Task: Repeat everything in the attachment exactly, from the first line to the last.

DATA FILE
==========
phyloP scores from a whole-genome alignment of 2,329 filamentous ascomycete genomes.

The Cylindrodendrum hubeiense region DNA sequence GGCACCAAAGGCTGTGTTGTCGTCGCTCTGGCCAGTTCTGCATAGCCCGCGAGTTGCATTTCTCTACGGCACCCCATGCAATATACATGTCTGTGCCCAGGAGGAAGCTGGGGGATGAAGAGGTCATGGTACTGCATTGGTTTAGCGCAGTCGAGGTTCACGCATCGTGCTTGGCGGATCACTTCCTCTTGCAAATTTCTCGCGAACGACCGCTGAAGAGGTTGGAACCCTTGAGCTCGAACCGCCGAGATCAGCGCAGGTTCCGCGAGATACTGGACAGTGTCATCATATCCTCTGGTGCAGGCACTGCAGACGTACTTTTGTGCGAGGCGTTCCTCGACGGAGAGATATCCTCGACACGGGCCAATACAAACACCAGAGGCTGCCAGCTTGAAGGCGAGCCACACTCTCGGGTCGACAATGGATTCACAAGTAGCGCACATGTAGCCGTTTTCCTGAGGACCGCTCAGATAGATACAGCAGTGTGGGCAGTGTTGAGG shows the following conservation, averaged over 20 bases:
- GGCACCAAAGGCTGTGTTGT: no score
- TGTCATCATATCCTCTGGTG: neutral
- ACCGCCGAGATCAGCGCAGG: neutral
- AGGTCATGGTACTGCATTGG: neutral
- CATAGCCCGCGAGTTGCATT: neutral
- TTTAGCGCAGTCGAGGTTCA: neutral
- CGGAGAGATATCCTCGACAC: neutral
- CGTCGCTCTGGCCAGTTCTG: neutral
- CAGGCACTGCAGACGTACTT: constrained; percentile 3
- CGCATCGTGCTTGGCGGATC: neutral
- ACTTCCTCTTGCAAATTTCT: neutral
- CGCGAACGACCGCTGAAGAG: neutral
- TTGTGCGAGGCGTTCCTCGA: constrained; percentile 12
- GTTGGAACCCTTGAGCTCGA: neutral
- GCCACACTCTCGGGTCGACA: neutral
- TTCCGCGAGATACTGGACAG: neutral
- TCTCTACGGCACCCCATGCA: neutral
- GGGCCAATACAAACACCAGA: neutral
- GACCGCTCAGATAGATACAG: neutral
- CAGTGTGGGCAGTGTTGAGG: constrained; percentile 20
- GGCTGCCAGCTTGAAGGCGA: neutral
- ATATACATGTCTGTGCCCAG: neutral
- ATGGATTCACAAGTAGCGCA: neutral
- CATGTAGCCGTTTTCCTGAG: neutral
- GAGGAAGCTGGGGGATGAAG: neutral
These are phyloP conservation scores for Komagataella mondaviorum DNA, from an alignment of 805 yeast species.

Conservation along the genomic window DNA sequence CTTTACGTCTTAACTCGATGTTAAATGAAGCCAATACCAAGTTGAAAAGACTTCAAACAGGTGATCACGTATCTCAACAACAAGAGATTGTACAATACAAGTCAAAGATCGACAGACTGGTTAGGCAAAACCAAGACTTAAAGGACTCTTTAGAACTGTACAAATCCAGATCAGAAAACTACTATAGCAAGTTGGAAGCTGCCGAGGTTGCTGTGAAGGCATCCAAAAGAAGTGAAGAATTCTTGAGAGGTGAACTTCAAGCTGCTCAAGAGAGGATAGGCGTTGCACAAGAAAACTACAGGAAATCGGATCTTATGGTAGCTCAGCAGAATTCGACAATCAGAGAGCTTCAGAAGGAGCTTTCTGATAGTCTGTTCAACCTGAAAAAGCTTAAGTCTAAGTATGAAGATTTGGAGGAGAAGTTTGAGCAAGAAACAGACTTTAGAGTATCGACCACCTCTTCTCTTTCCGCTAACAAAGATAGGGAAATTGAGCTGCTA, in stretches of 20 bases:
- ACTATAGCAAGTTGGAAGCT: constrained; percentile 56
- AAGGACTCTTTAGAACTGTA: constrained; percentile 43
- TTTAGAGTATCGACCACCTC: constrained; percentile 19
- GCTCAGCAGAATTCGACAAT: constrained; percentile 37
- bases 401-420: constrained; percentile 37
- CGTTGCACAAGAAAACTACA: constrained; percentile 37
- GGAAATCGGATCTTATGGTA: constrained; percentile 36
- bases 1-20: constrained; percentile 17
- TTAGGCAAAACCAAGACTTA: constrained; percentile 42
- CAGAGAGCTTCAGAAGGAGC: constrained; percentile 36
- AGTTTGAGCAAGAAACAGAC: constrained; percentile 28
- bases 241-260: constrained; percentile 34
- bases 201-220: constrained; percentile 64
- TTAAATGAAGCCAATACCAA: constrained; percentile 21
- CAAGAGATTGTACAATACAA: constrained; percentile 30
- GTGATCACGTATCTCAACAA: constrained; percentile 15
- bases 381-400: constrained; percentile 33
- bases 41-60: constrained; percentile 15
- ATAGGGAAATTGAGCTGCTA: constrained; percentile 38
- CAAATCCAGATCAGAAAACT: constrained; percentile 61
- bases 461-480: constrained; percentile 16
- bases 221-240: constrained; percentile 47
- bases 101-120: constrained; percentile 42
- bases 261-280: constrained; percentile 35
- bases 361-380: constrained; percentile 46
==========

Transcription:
phyloP scores from a whole-genome alignment of 2,329 filamentous ascomycete genomes.

The Cylindrodendrum hubeiense region DNA sequence GGCACCAAAGGCTGTGTTGTCGTCGCTCTGGCCAGTTCTGCATAGCCCGCGAGTTGCATTTCTCTACGGCACCCCATGCAATATACATGTCTGTGCCCAGGAGGAAGCTGGGGGATGAAGAGGTCATGGTACTGCATTGGTTTAGCGCAGTCGAGGTTCACGCATCGTGCTTGGCGGATCACTTCCTCTTGCAAATTTCTCGCGAACGACCGCTGAAGAGGTTGGAACCCTTGAGCTCGAACCGCCGAGATCAGCGCAGGTTCCGCGAGATACTGGACAGTGTCATCATATCCTCTGGTGCAGGCACTGCAGACGTACTTTTGTGCGAGGCGTTCCTCGACGGAGAGATATCCTCGACACGGGCCAATACAAACACCAGAGGCTGCCAGCTTGAAGGCGAGCCACACTCTCGGGTCGACAATGGATTCACAAGTAGCGCACATGTAGCCGTTTTCCTGAGGACCGCTCAGATAGATACAGCAGTGTGGGCAGTGTTGAGG shows the following conservation, averaged over 20 bases:
- GGCACCAAAGGCTGTGTTGT: no score
- TGTCATCATATCCTCTGGTG: neutral
- ACCGCCGAGATCAGCGCAGG: neutral
- AGGTCATGGTACTGCATTGG: neutral
- CATAGCCCGCGAGTTGCATT: neutral
- TTTAGCGCAGTCGAGGTTCA: neutral
- CGGAGAGATATCCTCGACAC: neutral
- CGTCGCTCTGGCCAGTTCTG: neutral
- CAGGCACTGCAGACGTACTT: constrained; percentile 3
- CGCATCGTGCTTGGCGGATC: neutral
- ACTTCCTCTTGCAAATTTCT: neutral
- CGCGAACGACCGCTGAAGAG: neutral
- TTGTGCGAGGCGTTCCTCGA: constrained; percentile 12
- GTTGGAACCCTTGAGCTCGA: neutral
- GCCACACTCTCGGGTCGACA: neutral
- TTCCGCGAGATACTGGACAG: neutral
- TCTCTACGGCACCCCATGCA: neutral
- GGGCCAATACAAACACCAGA: neutral
- GACCGCTCAGATAGATACAG: neutral
- CAGTGTGGGCAGTGTTGAGG: constrained; percentile 20
- GGCTGCCAGCTTGAAGGCGA: neutral
- ATATACATGTCTGTGCCCAG: neutral
- ATGGATTCACAAGTAGCGCA: neutral
- CATGTAGCCGTTTTCCTGAG: neutral
- GAGGAAGCTGGGGGATGAAG: neutral
These are phyloP conservation scores for Komagataella mondaviorum DNA, from an alignment of 805 yeast species.

Conservation along the genomic window DNA sequence CTTTACGTCTTAACTCGATGTTAAATGAAGCCAATACCAAGTTGAAAAGACTTCAAACAGGTGATCACGTATCTCAACAACAAGAGATTGTACAATACAAGTCAAAGATCGACAGACTGGTTAGGCAAAACCAAGACTTAAAGGACTCTTTAGAACTGTACAAATCCAGATCAGAAAACTACTATAGCAAGTTGGAAGCTGCCGAGGTTGCTGTGAAGGCATCCAAAAGAAGTGAAGAATTCTTGAGAGGTGAACTTCAAGCTGCTCAAGAGAGGATAGGCGTTGCACAAGAAAACTACAGGAAATCGGATCTTATGGTAGCTCAGCAGAATTCGACAATCAGAGAGCTTCAGAAGGAGCTTTCTGATAGTCTGTTCAACCTGAAAAAGCTTAAGTCTAAGTATGAAGATTTGGAGGAGAAGTTTGAGCAAGAAACAGACTTTAGAGTATCGACCACCTCTTCTCTTTCCGCTAACAAAGATAGGGAAATTGAGCTGCTA, in stretches of 20 bases:
- ACTATAGCAAGTTGGAAGCT: constrained; percentile 56
- AAGGACTCTTTAGAACTGTA: constrained; percentile 43
- TTTAGAGTATCGACCACCTC: constrained; percentile 19
- GCTCAGCAGAATTCGACAAT: constrained; percentile 37
- bases 401-420: constrained; percentile 37
- CGTTGCACAAGAAAACTACA: constrained; percentile 37
- GGAAATCGGATCTTATGGTA: constrained; percentile 36
- bases 1-20: constrained; percentile 17
- TTAGGCAAAACCAAGACTTA: constrained; percentile 42
- CAGAGAGCTTCAGAAGGAGC: constrained; percentile 36
- AGTTTGAGCAAGAAACAGAC: constrained; percentile 28
- bases 241-260: constrained; percentile 34
- bases 201-220: constrained; percentile 64
- TTAAATGAAGCCAATACCAA: constrained; percentile 21
- CAAGAGATTGTACAATACAA: constrained; percentile 30
- GTGATCACGTATCTCAACAA: constrained; percentile 15
- bases 381-400: constrained; percentile 33
- bases 41-60: constrained; percentile 15
- ATAGGGAAATTGAGCTGCTA: constrained; percentile 38
- CAAATCCAGATCAGAAAACT: constrained; percentile 61
- bases 461-480: constrained; percentile 16
- bases 221-240: constrained; percentile 47
- bases 101-120: constrained; percentile 42
- bases 261-280: constrained; percentile 35
- bases 361-380: constrained; percentile 46